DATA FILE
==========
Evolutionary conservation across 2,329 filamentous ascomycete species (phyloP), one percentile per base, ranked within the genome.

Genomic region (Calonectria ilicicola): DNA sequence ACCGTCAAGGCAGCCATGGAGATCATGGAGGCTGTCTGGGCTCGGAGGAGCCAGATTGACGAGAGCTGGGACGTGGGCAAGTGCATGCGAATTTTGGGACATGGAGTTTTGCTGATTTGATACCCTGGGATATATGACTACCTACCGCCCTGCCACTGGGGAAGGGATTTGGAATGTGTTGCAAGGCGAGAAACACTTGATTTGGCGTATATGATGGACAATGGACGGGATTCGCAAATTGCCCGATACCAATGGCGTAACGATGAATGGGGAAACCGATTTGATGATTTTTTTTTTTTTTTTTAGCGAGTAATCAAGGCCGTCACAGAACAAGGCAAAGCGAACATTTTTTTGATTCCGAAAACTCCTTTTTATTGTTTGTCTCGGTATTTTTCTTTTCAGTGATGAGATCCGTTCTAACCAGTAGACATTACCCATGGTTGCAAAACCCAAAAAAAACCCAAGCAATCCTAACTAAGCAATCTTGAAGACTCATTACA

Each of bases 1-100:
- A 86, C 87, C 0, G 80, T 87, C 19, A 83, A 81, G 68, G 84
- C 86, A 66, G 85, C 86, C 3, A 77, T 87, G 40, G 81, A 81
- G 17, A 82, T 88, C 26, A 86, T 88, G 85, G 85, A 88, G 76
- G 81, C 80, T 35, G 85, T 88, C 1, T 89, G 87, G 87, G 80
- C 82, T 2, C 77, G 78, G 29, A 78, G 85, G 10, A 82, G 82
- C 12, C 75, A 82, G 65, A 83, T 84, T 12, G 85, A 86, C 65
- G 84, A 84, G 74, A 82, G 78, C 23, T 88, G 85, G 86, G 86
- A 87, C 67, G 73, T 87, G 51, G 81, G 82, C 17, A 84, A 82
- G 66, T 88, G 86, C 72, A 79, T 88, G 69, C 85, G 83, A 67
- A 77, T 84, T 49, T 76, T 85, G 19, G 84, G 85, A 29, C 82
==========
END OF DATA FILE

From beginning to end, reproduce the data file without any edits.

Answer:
Evolutionary conservation across 2,329 filamentous ascomycete species (phyloP), one percentile per base, ranked within the genome.

Genomic region (Calonectria ilicicola): DNA sequence ACCGTCAAGGCAGCCATGGAGATCATGGAGGCTGTCTGGGCTCGGAGGAGCCAGATTGACGAGAGCTGGGACGTGGGCAAGTGCATGCGAATTTTGGGACATGGAGTTTTGCTGATTTGATACCCTGGGATATATGACTACCTACCGCCCTGCCACTGGGGAAGGGATTTGGAATGTGTTGCAAGGCGAGAAACACTTGATTTGGCGTATATGATGGACAATGGACGGGATTCGCAAATTGCCCGATACCAATGGCGTAACGATGAATGGGGAAACCGATTTGATGATTTTTTTTTTTTTTTTTAGCGAGTAATCAAGGCCGTCACAGAACAAGGCAAAGCGAACATTTTTTTGATTCCGAAAACTCCTTTTTATTGTTTGTCTCGGTATTTTTCTTTTCAGTGATGAGATCCGTTCTAACCAGTAGACATTACCCATGGTTGCAAAACCCAAAAAAAACCCAAGCAATCCTAACTAAGCAATCTTGAAGACTCATTACA

Each of bases 1-100:
- A 86, C 87, C 0, G 80, T 87, C 19, A 83, A 81, G 68, G 84
- C 86, A 66, G 85, C 86, C 3, A 77, T 87, G 40, G 81, A 81
- G 17, A 82, T 88, C 26, A 86, T 88, G 85, G 85, A 88, G 76
- G 81, C 80, T 35, G 85, T 88, C 1, T 89, G 87, G 87, G 80
- C 82, T 2, C 77, G 78, G 29, A 78, G 85, G 10, A 82, G 82
- C 12, C 75, A 82, G 65, A 83, T 84, T 12, G 85, A 86, C 65
- G 84, A 84, G 74, A 82, G 78, C 23, T 88, G 85, G 86, G 86
- A 87, C 67, G 73, T 87, G 51, G 81, G 82, C 17, A 84, A 82
- G 66, T 88, G 86, C 72, A 79, T 88, G 69, C 85, G 83, A 67
- A 77, T 84, T 49, T 76, T 85, G 19, G 84, G 85, A 29, C 82